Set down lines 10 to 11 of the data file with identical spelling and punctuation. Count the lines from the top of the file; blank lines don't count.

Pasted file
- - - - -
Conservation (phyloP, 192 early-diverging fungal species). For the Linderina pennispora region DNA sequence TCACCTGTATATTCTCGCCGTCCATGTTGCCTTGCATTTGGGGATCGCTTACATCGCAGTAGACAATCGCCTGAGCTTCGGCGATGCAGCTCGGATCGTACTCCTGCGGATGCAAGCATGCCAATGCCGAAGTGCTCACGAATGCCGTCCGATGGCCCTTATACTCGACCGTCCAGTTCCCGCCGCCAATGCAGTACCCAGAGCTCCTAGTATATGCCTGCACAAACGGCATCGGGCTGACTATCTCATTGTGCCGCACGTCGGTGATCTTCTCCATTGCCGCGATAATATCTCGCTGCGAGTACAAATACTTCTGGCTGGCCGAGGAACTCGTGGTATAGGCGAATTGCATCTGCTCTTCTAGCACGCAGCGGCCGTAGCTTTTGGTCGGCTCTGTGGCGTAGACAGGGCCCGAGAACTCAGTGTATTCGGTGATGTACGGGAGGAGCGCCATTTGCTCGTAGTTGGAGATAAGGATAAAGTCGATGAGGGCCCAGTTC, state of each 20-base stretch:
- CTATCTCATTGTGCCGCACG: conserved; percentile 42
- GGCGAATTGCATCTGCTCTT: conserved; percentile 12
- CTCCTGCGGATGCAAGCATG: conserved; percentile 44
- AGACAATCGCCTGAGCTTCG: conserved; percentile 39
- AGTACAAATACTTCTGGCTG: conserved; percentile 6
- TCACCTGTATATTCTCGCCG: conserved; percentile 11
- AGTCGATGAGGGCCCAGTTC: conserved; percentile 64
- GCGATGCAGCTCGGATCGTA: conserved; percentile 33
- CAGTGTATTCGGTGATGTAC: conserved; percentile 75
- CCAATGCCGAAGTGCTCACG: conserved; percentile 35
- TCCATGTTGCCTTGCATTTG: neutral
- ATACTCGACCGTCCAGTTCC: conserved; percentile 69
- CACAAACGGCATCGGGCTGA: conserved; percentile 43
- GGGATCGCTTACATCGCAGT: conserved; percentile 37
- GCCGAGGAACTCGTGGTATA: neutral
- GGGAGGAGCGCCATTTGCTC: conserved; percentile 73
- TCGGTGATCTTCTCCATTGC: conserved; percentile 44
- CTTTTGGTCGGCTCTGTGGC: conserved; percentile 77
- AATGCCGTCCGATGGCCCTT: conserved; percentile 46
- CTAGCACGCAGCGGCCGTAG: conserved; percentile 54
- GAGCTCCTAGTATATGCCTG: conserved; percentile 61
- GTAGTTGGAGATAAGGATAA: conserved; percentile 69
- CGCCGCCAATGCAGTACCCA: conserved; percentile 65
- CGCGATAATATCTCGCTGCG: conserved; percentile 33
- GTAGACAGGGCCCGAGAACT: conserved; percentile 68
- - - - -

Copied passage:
- CAGTGTATTCGGTGATGTAC: conserved; percentile 75
- CCAATGCCGAAGTGCTCACG: conserved; percentile 35